Movie Review : The Commuter (2018)
Liam Neeson is only six months younger than my dad. That means he was already pre-elderly when he suddenly started kicking ass on screen and brought his acting career back from the dead, ten years ago. He’s basically become Clint Eastwood with dignified manners and a taste for old man suits. And I love that. But Neeson is a capable actor and it’s time directors start giving him other parts than the noble-dad-who-can-put-a-bullet-through-your-skull, because you can only be that guy so many times before it starts getting weird. And The Commuter is plenty weird, like an older cousin going through some shit at a family reunion.
So, The Commuter tells the story of Michael McCauley (Liam Neeson), a 60 years old insurance salesman dealing with a brutal commute to work. He’s inexplicably fired one day, leaving him with two mortgages and tuition for his son’s college tuition to deal with on his own. On his commute back home, a stranger (Vera Farmiga) makes him an offer he can’t refuse: $100 000 if he can find a passenger on the train that doesn’t belong and put a GPS tracker in his/her bag. Seems simple enough, but making deals with the devil always leads you down a dangerous road in movies.
This movie is extraordinary in the sense that it doesn’t have any story whatsoever and survives almost exclusively on tropes. There’s a conspiracy to protect, but you’re never told what it is or who’s involved. Even when the antagonist’s identity is revealed, it’s not explained why he’s involved and in what capacity. Michael’s family is said to be “in danger”, but they’re completely absent. They’re never seen under any duress whatsoever. I could go on and on. The Commuter relies on your understanding of mainstream cinema tropes to function, but only features a man searching a train, talking on the phone and battling an ominous cabal of bad guys with neck tattoos.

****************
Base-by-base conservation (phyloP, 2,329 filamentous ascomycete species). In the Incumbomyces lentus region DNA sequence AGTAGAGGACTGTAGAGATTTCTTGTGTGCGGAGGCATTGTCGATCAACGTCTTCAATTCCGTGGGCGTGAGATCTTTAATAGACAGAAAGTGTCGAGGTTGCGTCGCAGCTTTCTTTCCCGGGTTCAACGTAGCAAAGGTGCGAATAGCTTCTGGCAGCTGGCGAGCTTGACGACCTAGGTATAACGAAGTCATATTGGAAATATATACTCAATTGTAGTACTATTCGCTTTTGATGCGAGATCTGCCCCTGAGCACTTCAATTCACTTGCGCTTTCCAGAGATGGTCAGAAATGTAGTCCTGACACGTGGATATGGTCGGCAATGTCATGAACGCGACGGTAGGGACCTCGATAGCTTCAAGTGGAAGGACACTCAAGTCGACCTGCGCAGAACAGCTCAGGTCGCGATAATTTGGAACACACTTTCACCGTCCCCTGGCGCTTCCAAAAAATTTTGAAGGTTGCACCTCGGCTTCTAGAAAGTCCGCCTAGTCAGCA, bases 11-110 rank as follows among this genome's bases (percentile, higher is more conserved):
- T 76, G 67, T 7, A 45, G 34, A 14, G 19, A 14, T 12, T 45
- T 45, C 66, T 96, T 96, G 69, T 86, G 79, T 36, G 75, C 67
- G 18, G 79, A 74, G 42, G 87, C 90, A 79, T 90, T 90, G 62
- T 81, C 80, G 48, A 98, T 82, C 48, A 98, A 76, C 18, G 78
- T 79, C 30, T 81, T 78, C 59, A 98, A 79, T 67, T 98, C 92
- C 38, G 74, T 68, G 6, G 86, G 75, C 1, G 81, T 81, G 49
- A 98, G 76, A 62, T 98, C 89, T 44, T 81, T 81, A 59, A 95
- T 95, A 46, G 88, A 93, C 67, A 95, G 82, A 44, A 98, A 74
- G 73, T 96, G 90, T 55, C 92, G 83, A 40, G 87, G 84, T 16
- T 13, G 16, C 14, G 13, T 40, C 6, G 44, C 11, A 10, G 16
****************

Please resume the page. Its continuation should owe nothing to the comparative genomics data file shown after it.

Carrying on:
I would hate The Commuter for being so lazy and exploitative of its audience if it wasn’t so damned honest about not knowing what to do with itself. It constantly changes direction, but not in a good way. For example: Michael is set up to be this career insurance salesman, but suddenly he’s a cop *. Ain’t that convenient? It has a moral dilemma at the heart of its narrative that it immediately invalidates by making Michael not only inherently moral, but also courageous and fast thinking. It’s a taut, Liam Neeson-like thriller for 75 minutes and then everything starts to explode like we’re in a Mission : Impossible movie. The Commuter makes zero sense. It is earnestly incompetent at telling a story, but it’s happy with looking good.
I would recommend watching The Commuter. It’s not conventionally good, but it’s so incompetent that it becomes fun after a while. It provides the same kind of voyeuristic pleasure than seeing your 40 years old male colleague waltzing to work one day with a perm and skintight leather pants. I wouldn’t say it’s better than Taken 2, Taken 3 or even director Jaume Collet-Serra’s previous Liam Neeson obsession movie Unknown, but it sure is more memorable than all of these. It might not be fit for anything else than a Tuesday-night Netflix viewing, but it did change a boring weekday evening into a riotous “oh-shit-I-can’t-believe-I’m-actually-watching-that" moment and I can’t fault The Commuter for that.
* That invalidates the whole getting fired angle, by the way. If you were a cop until you were 50 years old, don’t you have a pension to fall back on?